laboratorium

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English[edit]

Etymology[edit]

From Latin labōrātōrium. Doublet of laboratory.

Noun[edit]

laboratorium (plural laboratoriums)

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    • 1869, “The Dawn of Liberty”, in The Dawn of Liberty; or Cadunt regum coronæ; vicit libertas. An Original Drama, Serio-Comical, in Three Acts, Chicago, Ill.: Co-operative Print, [], act I, scene III, page 22:
      Chemical Laboratorium of Dr. Faustus, at drawing of curtain he is seen stiring, with a rack, in the flames of a Chauldron—Monarchs standing about—during change of Scene Music plays—all looking in Chauldron, some on tiptoe.
    • 1885 April, B. Bang, “Tuberculosis in the Udder of the Milch Cow, and Its Effects upon the Milk”, in W. A. Conklin and F. S. Billings, editors, The Journal of Comparative Medicine and Surgery, a Quarterly Journal of the Anatomy, Pathology and Therapeutics of the Lower Animals, volume VI, number 2, New York, N.Y.: William R. Jenkins, [], section “Experiments with Reference to the Influence of Heat upon Milk Containing Tuberculosis Bacilli”, page 155:
      Herr v. Storch, superintendent of our chemical laboratorium, subjected the milk from a cow with udder tuberculosis to chemical analysis, with the following results: []
    • c. 1906, Journal of the American Medical Association, page 246, column 2:
      The astounding chemical versatility of the cells of the body, as evidenced in the production of such substances, and the immune bodies to which I have referred before, has forced on us a conception of the cell household as a complicated chemical laboratorium.
    • c. 1941, Rosicrucian Digest, page 463, column 2:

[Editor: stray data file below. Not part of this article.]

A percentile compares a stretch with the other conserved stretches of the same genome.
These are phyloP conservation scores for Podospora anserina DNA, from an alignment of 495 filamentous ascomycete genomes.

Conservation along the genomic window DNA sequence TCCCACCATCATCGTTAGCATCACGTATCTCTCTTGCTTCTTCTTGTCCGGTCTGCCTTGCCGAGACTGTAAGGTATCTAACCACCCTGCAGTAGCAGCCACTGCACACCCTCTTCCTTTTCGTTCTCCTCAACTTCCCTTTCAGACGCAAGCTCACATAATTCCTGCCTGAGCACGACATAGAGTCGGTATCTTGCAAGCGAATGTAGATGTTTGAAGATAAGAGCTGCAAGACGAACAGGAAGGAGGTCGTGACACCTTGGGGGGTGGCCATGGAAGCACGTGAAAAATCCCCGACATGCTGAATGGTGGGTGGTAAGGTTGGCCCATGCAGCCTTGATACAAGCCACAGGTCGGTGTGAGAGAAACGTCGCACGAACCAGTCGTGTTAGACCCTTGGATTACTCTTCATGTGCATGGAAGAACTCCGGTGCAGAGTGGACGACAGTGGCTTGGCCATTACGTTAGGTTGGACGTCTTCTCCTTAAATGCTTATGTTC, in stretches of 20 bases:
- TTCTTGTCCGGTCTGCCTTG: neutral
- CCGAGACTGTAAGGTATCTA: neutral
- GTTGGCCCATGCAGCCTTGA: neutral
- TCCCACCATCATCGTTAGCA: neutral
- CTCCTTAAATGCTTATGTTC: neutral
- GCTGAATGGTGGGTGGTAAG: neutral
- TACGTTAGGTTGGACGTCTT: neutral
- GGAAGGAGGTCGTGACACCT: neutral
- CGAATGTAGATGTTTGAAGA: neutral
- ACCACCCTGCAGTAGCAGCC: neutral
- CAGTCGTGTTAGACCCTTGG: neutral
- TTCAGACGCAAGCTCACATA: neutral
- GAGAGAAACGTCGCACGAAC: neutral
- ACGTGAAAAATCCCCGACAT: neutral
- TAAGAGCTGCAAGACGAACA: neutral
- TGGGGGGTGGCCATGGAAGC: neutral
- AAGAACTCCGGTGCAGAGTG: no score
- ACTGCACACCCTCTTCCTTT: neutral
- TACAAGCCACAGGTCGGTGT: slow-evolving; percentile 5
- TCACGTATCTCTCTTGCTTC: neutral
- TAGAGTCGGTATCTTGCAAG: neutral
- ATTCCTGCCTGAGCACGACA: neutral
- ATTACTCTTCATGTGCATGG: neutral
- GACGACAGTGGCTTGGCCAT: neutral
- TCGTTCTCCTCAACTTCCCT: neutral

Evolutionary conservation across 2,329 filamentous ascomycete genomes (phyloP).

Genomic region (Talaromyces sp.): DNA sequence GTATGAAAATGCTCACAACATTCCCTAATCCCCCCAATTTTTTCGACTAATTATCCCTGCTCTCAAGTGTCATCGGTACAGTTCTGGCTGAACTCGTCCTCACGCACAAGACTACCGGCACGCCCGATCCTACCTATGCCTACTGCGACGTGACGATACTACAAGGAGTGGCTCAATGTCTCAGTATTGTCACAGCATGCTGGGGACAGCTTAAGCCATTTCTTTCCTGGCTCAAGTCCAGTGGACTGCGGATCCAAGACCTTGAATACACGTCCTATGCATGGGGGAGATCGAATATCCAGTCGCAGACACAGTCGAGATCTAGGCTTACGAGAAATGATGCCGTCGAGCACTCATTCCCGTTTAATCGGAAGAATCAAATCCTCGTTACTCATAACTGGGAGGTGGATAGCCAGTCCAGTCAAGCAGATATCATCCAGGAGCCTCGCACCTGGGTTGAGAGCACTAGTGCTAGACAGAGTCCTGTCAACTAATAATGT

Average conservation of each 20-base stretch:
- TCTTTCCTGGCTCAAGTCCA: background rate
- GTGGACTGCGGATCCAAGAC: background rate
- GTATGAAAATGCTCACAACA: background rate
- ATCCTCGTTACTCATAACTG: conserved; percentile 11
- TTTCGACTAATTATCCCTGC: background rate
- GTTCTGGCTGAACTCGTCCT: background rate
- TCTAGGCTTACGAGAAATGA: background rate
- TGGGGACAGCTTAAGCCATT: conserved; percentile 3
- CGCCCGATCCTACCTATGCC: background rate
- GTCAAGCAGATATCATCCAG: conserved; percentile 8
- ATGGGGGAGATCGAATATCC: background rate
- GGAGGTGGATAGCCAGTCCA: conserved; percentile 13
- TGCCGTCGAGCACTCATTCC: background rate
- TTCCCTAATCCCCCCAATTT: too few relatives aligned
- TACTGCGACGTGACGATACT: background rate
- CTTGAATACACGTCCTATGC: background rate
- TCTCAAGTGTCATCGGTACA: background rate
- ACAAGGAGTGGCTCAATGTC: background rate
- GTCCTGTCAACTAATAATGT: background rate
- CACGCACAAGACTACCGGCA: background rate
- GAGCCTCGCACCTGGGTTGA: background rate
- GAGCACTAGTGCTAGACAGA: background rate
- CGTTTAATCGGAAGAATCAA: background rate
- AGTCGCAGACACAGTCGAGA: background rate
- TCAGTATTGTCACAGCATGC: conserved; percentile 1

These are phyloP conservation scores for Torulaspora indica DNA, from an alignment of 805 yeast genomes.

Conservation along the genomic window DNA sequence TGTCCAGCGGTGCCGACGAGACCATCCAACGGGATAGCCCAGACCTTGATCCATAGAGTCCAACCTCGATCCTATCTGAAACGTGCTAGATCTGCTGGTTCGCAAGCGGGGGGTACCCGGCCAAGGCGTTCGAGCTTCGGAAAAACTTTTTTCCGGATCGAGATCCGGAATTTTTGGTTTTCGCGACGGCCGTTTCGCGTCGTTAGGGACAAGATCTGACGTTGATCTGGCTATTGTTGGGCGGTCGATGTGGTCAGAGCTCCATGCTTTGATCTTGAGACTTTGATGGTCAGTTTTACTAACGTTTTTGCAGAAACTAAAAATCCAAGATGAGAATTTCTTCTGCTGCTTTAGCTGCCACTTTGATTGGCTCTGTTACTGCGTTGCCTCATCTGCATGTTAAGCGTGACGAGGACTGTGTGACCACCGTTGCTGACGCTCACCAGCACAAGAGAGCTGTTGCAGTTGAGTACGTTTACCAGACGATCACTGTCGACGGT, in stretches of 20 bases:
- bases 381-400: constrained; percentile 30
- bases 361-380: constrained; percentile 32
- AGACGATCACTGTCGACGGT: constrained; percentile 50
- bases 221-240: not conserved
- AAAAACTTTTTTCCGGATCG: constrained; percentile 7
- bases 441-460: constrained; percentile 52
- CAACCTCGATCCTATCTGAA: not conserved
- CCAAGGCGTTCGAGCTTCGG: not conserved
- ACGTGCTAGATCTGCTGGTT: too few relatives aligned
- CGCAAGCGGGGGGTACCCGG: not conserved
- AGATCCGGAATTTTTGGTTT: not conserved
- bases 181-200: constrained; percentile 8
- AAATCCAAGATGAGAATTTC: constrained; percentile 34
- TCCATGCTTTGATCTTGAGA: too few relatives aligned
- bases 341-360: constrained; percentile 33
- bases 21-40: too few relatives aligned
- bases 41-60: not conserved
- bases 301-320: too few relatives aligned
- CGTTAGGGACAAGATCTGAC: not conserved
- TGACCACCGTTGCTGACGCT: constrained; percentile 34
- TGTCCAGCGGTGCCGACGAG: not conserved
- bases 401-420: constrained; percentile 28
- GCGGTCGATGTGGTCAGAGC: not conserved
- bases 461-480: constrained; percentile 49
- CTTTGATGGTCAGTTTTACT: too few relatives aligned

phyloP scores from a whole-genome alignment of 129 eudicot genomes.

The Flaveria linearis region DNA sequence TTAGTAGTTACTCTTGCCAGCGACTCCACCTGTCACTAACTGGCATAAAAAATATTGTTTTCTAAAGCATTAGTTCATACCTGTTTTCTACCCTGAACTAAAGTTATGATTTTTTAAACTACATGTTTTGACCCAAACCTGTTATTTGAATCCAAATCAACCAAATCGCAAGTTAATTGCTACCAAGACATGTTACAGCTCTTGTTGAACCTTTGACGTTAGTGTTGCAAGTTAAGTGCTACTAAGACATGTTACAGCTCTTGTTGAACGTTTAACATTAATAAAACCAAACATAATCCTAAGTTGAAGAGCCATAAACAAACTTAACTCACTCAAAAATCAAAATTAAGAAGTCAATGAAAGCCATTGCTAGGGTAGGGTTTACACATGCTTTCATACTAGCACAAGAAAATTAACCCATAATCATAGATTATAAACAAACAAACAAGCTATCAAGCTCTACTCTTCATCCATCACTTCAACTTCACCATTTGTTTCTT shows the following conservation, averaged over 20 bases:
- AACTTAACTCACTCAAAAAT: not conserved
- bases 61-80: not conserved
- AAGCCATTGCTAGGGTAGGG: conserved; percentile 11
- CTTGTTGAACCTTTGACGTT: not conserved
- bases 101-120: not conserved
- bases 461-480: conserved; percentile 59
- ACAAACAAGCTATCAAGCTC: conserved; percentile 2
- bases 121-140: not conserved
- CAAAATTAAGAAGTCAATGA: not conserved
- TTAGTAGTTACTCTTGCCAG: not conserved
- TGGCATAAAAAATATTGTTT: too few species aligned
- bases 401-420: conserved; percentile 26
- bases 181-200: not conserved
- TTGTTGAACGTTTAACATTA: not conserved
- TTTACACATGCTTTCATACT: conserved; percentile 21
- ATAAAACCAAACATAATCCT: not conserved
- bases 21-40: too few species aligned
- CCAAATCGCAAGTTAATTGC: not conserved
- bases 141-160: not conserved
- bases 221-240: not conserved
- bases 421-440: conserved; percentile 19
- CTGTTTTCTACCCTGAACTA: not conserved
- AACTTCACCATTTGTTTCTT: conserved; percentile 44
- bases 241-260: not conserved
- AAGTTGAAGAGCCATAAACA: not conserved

It is planned to continue the series by issuing laboratoriums at later dates dealing with subjects such as cohesion and adhesion, electrostatics, color and sound.
    • c. 1961, Indonesian Abstracts, page 47:
      As to laboratorium tests on samples of milk for bacterial content (which is the most objective method), there is still controversy between veterinarians as to the conclusions from tests applied to 47.
    • 1989, Abstracts on Tropical Agriculture, page 74, column 2:
      Physico-chemical laboratorium tests, such as alpha-amylase activity, gluten washing, sedimentation value and chapati baking tests were conducted to determine the maximum coarse size of wheat flour for baking chapati.
    • 1991, E. te Wierik, “Measures to control alcohol abuse”, in Dirk G. van der Heij and Gertjan Schaafsma, editors, Biomedical and Social Aspects of Alcohol Use: A Review of the Literature, Pudoc, →ISBN, pages 252–253:
      Besides these laboratorium tests self-report instruments like the Michigan Alcoholism Screening Test (55), the CAGE questions (40) and other diagnostic tests mentioned in Chapter 1 are being used.
    • 1992, South Africa: Official Yearbook of the Republic of South Africa, →ISBN, page 194, column 2:
      Sanlam donates a cheque of R 100 000 to the Urban Foundation for providing schools with science equipment and so-called portable laboratoriums designed for the standard three to five science curriculum.
    • 2012, JY Yang, “Captain Bells and the Sovereign State of Discordia”, in Ann VanderMeer, editor, Steampunk III: Steampunk Revolution, San Francisco, Calif.: Tachyon Publications, →ISBN, page 310: